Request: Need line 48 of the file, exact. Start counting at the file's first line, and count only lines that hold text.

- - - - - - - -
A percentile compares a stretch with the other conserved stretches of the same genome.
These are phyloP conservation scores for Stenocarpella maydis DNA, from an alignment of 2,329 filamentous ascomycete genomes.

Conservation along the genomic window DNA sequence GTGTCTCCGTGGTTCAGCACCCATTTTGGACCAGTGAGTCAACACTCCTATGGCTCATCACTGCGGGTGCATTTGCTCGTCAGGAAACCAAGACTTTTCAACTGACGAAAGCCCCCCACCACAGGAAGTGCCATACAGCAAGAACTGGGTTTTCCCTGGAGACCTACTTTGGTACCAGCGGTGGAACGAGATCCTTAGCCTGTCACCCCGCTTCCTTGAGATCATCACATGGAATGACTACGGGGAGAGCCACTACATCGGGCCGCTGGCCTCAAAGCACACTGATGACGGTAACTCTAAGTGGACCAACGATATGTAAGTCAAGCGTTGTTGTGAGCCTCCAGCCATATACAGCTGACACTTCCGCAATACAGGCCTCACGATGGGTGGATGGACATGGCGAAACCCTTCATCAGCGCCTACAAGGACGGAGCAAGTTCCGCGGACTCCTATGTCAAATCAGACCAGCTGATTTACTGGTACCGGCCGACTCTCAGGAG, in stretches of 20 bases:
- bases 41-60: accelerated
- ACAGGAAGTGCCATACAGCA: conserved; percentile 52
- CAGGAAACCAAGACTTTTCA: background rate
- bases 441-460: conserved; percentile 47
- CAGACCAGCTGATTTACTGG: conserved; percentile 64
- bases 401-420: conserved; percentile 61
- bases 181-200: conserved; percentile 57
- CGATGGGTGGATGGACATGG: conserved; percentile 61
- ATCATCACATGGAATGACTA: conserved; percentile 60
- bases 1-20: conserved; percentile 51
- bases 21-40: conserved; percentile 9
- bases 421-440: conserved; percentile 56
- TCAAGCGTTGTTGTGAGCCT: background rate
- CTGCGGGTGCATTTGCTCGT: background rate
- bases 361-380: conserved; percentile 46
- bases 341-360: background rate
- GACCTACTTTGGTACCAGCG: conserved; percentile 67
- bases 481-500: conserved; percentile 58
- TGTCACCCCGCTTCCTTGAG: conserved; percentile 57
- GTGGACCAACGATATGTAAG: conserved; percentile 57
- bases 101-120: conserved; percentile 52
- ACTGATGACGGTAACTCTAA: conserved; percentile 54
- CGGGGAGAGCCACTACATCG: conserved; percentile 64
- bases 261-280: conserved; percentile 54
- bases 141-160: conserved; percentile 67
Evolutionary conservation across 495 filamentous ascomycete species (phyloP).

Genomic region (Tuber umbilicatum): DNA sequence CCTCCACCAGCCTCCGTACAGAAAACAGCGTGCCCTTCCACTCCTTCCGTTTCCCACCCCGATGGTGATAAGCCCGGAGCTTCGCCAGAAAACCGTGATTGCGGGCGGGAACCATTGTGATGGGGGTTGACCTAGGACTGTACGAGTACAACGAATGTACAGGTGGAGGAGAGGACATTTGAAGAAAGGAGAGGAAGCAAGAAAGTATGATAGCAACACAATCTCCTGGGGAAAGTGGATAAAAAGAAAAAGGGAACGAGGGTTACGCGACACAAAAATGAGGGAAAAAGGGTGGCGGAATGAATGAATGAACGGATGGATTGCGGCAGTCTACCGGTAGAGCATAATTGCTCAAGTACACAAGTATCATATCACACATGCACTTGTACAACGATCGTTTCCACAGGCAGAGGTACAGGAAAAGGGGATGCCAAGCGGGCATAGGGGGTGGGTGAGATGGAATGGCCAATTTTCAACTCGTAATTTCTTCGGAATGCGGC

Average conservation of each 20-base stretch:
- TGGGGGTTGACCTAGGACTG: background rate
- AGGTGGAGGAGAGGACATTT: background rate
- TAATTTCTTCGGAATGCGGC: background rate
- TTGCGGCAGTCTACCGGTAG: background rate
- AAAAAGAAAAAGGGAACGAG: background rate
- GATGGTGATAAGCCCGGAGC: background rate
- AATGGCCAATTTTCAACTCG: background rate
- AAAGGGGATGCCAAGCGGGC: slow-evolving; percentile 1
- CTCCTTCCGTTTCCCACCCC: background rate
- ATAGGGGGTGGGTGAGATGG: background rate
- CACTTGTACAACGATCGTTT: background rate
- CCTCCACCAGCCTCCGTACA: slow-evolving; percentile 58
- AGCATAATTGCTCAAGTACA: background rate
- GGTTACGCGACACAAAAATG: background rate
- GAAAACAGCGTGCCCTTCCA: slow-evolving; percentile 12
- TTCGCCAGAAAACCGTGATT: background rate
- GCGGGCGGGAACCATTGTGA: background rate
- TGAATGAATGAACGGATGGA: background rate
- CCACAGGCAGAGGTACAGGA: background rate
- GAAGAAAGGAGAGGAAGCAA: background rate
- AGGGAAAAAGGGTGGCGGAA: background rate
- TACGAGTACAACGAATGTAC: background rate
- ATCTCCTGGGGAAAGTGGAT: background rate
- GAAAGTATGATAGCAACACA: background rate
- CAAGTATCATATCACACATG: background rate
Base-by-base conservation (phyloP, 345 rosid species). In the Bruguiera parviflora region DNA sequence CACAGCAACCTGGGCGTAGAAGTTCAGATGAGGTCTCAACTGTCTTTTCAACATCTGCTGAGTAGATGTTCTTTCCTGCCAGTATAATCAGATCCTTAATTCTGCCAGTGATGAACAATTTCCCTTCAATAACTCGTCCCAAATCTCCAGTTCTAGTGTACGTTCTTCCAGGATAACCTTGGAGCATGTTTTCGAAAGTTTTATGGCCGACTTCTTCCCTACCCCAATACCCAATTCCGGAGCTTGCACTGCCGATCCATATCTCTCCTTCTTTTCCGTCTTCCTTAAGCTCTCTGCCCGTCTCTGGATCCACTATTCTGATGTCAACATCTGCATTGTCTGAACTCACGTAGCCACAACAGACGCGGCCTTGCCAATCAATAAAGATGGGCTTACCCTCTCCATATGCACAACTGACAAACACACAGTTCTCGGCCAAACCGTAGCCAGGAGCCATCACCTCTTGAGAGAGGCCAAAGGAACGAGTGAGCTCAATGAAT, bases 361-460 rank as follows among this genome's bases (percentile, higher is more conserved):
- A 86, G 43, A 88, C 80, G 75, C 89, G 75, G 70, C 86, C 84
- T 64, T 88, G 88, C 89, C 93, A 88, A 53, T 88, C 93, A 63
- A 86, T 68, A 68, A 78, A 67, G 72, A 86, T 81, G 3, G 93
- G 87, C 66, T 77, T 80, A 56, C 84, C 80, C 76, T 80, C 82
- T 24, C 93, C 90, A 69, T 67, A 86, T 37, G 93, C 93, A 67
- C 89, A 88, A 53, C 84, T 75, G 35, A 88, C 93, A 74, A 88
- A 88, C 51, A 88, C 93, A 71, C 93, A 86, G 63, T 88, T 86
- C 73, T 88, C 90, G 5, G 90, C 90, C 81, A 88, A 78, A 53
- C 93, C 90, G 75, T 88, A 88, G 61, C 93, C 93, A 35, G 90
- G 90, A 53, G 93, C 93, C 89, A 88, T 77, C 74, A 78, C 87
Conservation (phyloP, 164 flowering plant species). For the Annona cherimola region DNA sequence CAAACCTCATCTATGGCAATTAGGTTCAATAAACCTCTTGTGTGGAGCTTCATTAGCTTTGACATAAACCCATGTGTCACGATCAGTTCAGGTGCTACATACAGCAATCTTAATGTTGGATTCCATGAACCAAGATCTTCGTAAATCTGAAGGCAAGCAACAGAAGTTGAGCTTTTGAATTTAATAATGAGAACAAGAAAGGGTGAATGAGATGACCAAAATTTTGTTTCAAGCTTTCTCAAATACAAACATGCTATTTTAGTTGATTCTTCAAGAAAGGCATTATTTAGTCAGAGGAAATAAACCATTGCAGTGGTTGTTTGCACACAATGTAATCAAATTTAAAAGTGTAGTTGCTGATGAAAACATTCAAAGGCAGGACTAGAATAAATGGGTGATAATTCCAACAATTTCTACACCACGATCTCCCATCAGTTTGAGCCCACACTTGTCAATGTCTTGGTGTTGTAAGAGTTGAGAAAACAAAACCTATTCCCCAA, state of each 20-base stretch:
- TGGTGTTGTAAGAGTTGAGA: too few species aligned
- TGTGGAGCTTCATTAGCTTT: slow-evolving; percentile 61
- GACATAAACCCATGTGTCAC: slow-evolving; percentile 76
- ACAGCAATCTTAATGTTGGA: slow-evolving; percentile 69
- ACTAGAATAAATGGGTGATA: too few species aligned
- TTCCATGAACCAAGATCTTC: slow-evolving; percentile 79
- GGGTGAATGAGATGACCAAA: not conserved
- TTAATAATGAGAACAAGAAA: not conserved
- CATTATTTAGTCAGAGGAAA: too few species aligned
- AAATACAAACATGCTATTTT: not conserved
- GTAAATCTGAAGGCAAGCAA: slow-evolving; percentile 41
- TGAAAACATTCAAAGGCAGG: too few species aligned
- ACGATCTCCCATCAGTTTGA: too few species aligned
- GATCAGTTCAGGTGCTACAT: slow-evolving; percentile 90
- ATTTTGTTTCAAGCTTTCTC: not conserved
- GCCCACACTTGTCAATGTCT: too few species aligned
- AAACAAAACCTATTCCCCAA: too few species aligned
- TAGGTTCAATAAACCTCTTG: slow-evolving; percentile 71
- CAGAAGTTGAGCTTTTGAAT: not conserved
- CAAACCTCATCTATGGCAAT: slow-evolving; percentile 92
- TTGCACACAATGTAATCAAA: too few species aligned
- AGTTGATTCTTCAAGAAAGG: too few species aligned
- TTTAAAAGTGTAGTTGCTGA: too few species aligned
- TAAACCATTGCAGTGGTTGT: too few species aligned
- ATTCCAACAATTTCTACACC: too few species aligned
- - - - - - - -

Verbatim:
- GCGGGCGGGAACCATTGTGA: background rate